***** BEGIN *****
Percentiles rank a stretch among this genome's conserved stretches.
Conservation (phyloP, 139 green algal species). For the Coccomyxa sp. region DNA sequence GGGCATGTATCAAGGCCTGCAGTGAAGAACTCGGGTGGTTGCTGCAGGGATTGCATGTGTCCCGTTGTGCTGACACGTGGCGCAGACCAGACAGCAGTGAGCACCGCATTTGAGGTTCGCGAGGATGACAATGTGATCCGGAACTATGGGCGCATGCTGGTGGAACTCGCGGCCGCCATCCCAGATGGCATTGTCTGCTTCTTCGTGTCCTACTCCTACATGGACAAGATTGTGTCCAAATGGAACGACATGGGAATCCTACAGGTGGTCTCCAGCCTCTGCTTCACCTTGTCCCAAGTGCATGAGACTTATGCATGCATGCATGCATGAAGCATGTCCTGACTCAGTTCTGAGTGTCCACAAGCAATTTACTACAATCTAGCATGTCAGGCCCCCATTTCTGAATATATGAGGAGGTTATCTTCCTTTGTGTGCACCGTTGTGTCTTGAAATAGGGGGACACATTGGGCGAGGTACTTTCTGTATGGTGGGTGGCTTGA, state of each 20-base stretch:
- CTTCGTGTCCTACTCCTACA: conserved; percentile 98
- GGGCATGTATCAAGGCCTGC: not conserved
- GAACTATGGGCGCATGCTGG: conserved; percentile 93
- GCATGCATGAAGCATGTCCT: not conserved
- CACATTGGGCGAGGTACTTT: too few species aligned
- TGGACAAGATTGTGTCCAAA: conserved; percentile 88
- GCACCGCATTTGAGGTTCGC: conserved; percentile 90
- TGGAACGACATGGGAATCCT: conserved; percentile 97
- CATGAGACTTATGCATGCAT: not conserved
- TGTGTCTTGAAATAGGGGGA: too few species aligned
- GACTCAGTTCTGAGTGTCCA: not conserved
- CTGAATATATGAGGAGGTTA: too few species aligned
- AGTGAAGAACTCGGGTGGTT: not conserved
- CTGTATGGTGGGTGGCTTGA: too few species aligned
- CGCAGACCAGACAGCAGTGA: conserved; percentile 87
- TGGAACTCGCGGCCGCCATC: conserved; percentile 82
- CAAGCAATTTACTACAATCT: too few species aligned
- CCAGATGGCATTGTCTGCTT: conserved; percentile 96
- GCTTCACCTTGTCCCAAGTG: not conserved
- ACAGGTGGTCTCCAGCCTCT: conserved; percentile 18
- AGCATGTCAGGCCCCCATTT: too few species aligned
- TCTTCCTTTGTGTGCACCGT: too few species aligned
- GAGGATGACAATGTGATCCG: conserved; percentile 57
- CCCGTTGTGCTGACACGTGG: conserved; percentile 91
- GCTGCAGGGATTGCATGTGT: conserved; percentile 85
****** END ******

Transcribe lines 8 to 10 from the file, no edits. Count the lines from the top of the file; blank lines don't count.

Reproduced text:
- TGGACAAGATTGTGTCCAAA: conserved; percentile 88
- GCACCGCATTTGAGGTTCGC: conserved; percentile 90
- TGGAACGACATGGGAATCCT: conserved; percentile 97